Canadian flax prices have declined as much as $1 per bushel since August — a slip credited to reports of very good yields across the Prairies and increased production expectations for the 2013-14 season.
“Right now we’re $13.50 per bushel delivered to plants in Saskatchewan and $14/bu. in Manitoba,” said Grant Fehr, flax and special crops manager with Legumex Walker’s Keystone Grain division at Winkler, Man. “They’ve probably backed off about 50 cents to $1 a bushel since August.”
Based on reports from growers he’s talked to, yields appear to be up significantly this season, Fehr said.
“I think yields are up about 20 per cent,” he said. “Statistics Canada is calling for 25 to 26 bushels per acre, but I had one grower tell me yesterday that he had 31 bu./ac., which is a really good yield for flax.”
“With our extra yields, instead of having 450,000 to 500,000 tonnes available, we’re looking at 600,000 to 650,000 tonnes.”
Competition on the global export market has increased, Fehr said, as the Black Sea region expects a large crop as well. However, Asia will remain a big player in terms of imports again this year, which could help bring stability to prices.
“I’m hearing reports that we could see 900,000 tonnes of flax come out of Eastern Europe, which is a huge crop for them,” he said. “It’s basically going to cut off export demand to Europe, which was minimal anyways. The Chinese have basically filled that void anyways, so it’s not surprising.”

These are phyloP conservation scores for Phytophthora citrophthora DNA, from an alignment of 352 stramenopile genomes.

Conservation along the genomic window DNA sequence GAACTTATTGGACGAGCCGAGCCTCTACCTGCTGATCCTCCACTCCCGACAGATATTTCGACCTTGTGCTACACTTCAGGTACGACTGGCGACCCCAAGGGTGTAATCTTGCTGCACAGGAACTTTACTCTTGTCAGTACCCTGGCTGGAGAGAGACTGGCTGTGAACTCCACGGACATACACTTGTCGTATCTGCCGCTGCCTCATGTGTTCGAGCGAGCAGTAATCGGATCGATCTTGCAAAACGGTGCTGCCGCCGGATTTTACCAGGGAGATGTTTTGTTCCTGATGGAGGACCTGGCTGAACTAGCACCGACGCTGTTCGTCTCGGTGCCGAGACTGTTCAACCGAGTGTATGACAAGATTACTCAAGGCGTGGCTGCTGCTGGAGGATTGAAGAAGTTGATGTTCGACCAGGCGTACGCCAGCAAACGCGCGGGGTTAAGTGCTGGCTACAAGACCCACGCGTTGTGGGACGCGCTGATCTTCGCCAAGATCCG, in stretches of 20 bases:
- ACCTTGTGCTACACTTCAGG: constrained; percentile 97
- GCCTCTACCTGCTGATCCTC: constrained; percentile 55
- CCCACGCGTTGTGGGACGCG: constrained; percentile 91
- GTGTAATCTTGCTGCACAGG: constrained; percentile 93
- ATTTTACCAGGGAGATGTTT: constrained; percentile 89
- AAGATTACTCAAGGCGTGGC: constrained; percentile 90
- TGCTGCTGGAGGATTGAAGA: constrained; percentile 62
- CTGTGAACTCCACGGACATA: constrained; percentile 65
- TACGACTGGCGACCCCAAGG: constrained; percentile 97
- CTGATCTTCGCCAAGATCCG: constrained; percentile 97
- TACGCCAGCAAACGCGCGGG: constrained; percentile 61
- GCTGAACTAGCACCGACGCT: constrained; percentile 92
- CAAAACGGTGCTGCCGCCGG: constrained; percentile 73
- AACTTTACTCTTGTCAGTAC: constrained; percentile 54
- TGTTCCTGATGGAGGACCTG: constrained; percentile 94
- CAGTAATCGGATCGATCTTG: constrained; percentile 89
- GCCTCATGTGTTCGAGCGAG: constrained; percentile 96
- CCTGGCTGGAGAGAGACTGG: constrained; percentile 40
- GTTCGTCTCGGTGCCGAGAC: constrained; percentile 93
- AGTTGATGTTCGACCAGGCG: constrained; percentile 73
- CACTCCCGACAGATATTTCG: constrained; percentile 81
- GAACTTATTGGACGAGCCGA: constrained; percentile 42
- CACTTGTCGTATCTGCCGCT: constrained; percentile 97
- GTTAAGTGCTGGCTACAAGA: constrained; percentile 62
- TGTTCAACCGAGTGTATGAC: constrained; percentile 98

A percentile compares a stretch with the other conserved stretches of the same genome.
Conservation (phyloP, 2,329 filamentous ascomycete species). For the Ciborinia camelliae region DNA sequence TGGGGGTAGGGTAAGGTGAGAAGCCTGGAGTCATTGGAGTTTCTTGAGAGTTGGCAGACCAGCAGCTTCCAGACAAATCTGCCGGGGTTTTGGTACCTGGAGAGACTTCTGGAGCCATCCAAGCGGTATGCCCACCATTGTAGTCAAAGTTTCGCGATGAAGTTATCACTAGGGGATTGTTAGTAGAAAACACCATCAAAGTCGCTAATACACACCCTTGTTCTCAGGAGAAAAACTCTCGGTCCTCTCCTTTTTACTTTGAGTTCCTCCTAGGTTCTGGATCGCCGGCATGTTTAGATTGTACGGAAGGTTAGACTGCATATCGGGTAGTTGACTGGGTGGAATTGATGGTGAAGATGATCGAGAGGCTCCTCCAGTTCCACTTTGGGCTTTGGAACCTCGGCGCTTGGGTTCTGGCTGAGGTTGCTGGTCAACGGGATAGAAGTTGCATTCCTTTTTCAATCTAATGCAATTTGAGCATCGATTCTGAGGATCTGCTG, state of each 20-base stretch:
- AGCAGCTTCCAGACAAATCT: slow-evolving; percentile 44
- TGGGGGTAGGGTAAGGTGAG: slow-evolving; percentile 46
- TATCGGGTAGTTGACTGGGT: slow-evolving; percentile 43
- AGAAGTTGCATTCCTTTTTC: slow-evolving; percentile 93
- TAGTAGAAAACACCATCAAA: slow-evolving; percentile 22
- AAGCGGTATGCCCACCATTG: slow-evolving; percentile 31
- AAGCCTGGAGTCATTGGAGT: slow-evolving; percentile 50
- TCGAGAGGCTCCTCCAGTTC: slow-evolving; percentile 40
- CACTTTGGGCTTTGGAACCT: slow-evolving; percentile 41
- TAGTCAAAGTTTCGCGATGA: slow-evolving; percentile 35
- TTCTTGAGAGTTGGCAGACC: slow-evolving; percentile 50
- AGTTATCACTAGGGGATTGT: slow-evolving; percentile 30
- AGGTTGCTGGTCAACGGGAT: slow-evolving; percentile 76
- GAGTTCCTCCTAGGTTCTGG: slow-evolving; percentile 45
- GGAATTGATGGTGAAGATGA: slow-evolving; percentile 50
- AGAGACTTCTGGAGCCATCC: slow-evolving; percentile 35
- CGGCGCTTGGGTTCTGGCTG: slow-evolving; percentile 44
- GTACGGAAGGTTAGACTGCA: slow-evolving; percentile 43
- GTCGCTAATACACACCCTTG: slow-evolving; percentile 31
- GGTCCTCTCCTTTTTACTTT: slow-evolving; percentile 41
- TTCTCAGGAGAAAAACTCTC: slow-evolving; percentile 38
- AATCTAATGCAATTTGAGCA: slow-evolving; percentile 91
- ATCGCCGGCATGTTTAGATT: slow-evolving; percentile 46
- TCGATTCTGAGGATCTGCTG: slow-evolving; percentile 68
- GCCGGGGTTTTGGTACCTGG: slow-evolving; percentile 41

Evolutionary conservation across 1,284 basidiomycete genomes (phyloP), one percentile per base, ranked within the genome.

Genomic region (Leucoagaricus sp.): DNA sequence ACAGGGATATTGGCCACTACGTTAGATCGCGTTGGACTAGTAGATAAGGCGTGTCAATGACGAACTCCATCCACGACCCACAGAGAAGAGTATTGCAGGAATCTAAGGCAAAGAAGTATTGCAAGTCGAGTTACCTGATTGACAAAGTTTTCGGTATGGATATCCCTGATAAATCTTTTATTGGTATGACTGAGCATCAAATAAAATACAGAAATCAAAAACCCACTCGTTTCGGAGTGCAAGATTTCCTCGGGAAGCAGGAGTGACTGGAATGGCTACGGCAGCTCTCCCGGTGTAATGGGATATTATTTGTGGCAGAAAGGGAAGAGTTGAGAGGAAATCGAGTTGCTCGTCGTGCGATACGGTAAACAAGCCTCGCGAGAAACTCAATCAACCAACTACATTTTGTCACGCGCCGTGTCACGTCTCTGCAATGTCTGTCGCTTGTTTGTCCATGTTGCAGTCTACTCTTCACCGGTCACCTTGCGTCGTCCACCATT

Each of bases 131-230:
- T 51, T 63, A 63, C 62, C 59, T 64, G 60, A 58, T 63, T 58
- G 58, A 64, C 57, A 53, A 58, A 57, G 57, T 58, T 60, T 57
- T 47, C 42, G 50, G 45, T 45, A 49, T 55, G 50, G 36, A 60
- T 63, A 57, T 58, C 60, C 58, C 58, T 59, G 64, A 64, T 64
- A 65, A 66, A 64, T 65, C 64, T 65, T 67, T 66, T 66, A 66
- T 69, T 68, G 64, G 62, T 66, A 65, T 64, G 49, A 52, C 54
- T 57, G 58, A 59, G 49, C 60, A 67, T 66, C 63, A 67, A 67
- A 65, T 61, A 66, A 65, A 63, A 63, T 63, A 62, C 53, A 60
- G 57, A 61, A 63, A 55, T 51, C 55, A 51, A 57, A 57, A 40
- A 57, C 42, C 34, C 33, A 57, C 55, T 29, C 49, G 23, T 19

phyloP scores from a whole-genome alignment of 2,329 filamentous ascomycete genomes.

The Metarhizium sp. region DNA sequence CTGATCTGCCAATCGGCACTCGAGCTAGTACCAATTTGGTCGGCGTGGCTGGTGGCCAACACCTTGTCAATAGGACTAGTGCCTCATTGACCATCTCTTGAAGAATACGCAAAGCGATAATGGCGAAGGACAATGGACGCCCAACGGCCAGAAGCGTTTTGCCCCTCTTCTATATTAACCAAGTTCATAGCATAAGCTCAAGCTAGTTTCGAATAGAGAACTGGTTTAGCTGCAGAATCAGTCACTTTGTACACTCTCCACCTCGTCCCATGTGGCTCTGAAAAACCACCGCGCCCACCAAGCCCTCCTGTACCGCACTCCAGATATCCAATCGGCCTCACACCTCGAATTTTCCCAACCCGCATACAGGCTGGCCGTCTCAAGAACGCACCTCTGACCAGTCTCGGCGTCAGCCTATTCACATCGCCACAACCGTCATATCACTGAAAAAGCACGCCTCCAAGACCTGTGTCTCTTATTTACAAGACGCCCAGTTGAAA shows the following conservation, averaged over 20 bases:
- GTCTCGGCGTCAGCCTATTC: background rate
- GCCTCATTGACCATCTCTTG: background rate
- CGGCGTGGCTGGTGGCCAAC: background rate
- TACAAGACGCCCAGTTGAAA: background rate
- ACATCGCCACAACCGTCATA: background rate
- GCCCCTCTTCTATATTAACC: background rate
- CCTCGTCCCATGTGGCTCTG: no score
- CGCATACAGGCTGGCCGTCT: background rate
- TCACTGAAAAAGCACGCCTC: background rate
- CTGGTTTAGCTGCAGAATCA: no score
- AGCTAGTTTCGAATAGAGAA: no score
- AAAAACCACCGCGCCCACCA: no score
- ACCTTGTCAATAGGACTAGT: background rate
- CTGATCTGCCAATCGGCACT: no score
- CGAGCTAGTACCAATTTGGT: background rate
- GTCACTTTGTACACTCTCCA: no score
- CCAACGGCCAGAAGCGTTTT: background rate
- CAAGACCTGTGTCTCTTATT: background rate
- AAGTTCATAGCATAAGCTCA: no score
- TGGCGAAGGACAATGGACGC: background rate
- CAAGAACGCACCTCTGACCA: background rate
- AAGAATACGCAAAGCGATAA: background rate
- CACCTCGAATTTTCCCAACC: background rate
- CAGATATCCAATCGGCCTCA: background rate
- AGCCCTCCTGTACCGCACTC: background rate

“I’m expecting China to take 250,000 tonnes this year, with the possibility that it could be as high as 300,000 tonnes.”
However, Fehr said despite expectations of large exports to China, they are set until December.
“Demand-wise, we’re fine so far,” he said. “But until December, the Chinese basically have themselves covered. It’s what demand is going to be like going into the new year that will be interesting.”
According to Agriculture and Agri-Food Canada’s September outlook for principal field crops, Canadian exports are expected to increase by 14 per cent in 2013-14, with China and the U.S. being the main importers of the product.
Fehr warned, however, that some Black Sea flax could make its way into the Chinese marketplace.
“The question is going to be if the price (of Black Sea flax) is low enough where it’s going to work to run product through Vietnam, going into China,” he said. “You cannot export flax to China from Eastern Europe, so what’s happened in the past is that they’d go through Vietnam.”
— Brandon Logan writes for Commodity News Service Canada, a Winnipeg company specializing in grain and commodity market reporting.